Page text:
In the Headlines
With 23 of 27 European Union countries signing on for more stringent fiscal rules, Wall Street futures turned higher Friday. This morning's optimism follows yesterday's big selloff on major indices, also driven by European news.
This morning's agreement, which includes all 17 countries that use the euro currency, was greeted favorably by traders despite strong remarks from the U.K. prime minister. David Cameron said Britain would never join the euro.
London's FTSE 100 index showed moderate gains ahead of the U.S. opening bell, but other European indices were up sharply.
Earlier, Asian stocks dropped in Friday's session, as traders were pessimistic about the possibility of a European accord. Thursday's steep losses in the U.S. also contributed to the downside in Asian indices.
Yesterday's better-than-expected jobless claims in the U.S. failed to draw attention away from Europe. Today, the Commerce Department releases its data on October's trade balance. This report does not generally have much effect on stocks. Economists expect the trade gap to increase to $44 billion from $43.11 billion in September.
The report is due out at 8:30 a.m. EST.
At 9:55 a.m., the University of Michigan releases a report that tends to generate some attention: Consumer sentiment for December is expected to climb to 66 from the last reading of 64.2.
There are no significant corporate earnings reports on today's calendar.
Gold, which slumped Thursday along with equities, climbed early Friday, to $1,735.40 per ounce, a gain of $12.
Crude oil remained below the $100 level ahead of Wall Street's open but was up $0.60 to $98.94 per barrel.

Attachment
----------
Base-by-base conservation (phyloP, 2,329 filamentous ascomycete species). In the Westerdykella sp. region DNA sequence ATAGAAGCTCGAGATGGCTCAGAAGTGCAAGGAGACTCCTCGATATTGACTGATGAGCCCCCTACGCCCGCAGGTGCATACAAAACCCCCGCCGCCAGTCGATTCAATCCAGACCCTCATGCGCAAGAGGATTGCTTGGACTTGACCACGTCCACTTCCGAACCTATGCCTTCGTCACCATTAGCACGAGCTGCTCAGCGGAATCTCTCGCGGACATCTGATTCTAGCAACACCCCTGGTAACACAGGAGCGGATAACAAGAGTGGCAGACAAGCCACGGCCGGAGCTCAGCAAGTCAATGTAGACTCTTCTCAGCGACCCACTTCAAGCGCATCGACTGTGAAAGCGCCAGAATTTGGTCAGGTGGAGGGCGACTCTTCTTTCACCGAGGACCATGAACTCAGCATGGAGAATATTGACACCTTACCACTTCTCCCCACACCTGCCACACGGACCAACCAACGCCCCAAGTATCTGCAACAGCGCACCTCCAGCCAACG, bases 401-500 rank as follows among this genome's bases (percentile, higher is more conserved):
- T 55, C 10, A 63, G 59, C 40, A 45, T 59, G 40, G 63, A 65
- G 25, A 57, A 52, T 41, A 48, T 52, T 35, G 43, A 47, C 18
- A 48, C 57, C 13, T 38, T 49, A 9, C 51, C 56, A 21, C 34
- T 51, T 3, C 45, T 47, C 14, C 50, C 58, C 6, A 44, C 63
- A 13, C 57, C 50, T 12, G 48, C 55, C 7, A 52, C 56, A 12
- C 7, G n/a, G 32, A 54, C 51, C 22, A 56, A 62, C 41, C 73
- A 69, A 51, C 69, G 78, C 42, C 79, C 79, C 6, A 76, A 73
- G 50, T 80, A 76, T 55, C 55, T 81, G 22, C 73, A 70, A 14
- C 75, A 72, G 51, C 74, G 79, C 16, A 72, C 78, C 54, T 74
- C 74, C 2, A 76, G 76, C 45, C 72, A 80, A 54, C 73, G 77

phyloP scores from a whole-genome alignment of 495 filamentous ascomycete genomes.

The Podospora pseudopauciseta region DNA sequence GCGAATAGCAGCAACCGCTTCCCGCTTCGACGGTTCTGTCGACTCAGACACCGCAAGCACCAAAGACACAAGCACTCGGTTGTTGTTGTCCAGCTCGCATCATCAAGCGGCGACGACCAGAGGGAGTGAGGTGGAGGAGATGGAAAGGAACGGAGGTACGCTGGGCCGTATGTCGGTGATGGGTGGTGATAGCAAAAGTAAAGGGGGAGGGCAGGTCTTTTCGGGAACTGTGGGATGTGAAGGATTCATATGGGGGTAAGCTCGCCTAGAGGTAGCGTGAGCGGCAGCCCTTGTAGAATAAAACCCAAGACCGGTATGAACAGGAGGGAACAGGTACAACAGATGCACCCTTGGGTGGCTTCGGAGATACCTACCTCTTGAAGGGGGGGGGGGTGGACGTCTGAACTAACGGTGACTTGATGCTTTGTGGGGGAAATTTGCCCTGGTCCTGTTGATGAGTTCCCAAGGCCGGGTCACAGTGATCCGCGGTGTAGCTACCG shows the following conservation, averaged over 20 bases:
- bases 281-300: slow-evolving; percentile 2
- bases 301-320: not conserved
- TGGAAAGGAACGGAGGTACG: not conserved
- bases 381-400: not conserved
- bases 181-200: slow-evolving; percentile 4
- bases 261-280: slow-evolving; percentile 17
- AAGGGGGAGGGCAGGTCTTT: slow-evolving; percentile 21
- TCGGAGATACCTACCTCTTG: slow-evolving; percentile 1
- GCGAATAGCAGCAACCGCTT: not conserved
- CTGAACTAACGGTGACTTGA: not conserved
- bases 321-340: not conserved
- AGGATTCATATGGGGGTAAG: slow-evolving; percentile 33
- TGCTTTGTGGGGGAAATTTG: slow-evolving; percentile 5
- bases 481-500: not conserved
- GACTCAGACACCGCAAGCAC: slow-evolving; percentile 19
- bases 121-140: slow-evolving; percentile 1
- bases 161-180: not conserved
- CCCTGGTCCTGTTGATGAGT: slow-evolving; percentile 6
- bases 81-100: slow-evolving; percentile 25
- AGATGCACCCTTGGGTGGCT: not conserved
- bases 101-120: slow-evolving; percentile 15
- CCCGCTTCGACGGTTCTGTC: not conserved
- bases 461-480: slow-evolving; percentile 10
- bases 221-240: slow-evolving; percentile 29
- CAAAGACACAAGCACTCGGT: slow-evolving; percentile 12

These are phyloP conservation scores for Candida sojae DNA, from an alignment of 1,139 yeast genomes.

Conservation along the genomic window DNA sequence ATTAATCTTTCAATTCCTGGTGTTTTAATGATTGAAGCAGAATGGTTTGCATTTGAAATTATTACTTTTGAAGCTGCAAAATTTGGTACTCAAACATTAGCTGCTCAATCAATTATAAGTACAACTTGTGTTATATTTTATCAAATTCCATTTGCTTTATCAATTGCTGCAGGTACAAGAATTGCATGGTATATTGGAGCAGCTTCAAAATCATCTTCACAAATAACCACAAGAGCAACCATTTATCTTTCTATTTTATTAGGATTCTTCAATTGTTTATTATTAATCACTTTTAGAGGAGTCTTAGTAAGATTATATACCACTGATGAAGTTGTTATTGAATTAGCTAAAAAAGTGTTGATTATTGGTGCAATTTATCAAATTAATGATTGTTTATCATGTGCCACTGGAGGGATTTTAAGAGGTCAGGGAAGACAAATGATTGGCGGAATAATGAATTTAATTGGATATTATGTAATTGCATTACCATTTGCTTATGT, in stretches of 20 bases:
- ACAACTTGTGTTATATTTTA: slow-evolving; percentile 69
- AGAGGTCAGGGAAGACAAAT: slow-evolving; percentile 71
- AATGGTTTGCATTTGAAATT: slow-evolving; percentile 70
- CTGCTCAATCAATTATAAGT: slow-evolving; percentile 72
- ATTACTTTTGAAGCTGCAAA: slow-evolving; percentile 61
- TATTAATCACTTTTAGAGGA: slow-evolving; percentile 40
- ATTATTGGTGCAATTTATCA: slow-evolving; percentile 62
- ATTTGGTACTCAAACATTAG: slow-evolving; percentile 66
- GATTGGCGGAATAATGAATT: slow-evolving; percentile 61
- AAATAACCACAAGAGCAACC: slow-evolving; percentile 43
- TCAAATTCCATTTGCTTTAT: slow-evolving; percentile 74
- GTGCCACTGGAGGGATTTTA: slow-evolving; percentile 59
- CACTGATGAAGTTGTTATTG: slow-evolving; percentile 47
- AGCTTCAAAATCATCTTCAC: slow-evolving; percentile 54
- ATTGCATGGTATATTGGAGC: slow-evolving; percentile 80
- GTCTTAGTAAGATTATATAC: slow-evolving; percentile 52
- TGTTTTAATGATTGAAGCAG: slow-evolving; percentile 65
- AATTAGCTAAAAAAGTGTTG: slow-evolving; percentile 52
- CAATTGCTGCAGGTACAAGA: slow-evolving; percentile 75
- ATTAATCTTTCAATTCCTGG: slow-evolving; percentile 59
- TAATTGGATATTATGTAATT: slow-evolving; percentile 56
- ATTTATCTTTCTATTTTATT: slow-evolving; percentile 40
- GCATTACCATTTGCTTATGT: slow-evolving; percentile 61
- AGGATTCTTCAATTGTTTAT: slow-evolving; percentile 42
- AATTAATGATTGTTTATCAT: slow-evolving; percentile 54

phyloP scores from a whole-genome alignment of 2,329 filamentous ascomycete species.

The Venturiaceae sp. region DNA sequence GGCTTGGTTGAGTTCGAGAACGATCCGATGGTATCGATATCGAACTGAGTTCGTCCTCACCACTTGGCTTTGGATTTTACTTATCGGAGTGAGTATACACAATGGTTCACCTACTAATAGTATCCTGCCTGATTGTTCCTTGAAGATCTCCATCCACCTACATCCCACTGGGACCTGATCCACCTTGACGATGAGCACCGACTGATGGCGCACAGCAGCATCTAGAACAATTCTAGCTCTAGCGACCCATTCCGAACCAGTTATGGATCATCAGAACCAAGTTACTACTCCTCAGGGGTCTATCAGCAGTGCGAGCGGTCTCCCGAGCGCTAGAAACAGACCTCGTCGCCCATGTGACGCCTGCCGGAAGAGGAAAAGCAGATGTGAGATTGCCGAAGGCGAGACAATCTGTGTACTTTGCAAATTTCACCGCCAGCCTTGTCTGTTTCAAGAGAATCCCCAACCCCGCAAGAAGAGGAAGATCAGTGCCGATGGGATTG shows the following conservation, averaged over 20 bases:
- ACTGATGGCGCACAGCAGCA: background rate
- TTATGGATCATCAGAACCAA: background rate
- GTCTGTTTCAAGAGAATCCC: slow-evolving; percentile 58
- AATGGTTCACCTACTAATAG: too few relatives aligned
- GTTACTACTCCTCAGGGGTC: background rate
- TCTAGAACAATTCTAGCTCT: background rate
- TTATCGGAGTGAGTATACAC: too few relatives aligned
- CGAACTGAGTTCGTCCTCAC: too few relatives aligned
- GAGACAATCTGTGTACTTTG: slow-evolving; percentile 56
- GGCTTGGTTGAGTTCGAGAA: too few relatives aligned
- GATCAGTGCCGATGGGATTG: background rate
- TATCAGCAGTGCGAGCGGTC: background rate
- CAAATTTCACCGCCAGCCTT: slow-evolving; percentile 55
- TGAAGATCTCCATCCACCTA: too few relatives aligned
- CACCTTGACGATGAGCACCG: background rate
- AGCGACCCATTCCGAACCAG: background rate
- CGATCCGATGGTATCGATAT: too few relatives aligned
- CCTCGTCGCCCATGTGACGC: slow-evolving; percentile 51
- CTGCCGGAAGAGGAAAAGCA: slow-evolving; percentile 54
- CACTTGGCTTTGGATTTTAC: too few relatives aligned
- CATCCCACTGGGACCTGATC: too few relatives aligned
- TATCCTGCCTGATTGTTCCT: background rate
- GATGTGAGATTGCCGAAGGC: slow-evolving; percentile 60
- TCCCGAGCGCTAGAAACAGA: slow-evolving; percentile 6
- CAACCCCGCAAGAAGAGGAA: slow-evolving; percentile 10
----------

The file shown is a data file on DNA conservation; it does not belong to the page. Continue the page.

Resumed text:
Other new members are Borg Warner (BWA), replacing AK Steel (AKS), which moves to the S&P SmallCap 600. Pharmaceutical maker Perrigo (PRGO) and Dollar Tree (DLTR) also join the benchmark index, while Monster Worldwide (MWW) and MEMC Electronic Materials (WFR) go to the S&P MidCap 400.
The moves could drive some action in those names in coming sessions as index funds make trades to accommodate the changes.
Late Thursday, Texas Instruments (TXN) slashed its fourth-quarter outlook, citing weak demand almost across the board. Chips for smartphones and tablets were the only bright spots.
TXN shares skidded $1.91, 6.38%, to $28.01 in early trade.
Fellow semiconductor name Altera (ALTR) also cut its outlook. Shares fell $1.47, 4.14%, to $34.01 in the premarket.
Another early decliner was Hewlett-Packard (HPQ), dropping $0.11, 0.4%, to $27.55. Today, the DJIA component is expected to announce a decision on the future of its webOS mobile platform, acquired from Palm last year.
Toyota (TM) shed $0.35, 0.52%, to $66.78, after narrowing its yearly profit outlook by more than half. The company's production has been hurt this year by natural disasters in Japan and Thailand.
A premarket gainer was Alpha Natural Resources (ANR), rebounding after Thursday's 8.4% drop. Yesterday's selloff was not just due to general market action; the company agreed to pay $209 million to settle lawsuits related to last year's deadly mine explosion in West Virginia.
Shares were up $0.73, 3.23%, to $23.33 ahead of the bell.
Costco (COST) was downgraded to Negative from Neutral at Susquehanna. The analyst cited margin declines and a slowdown in membership numbers, among other factors.
Restaurant operator Yum! Brands (YUM) was promoted to Outperform from Market Perform at Bernstein. The analyst cited strong business in China and a turnaround at the company's Taco Bell chain in the U.S.
Yum! shares rose $0.79, 1.37%, to $58.28 in early trade.
In the IPO world, most of the anticipation centers around next week's expected offer from online game company Zynga. However, a small deal was priced last night.
Rose Rock Midstream, a limited partnership that owns crude oil assets in Western states, priced 7 million shares at $20 apiece, the midpoint of its proposed range. The company begins NYSE trade today under the symbol RRMS.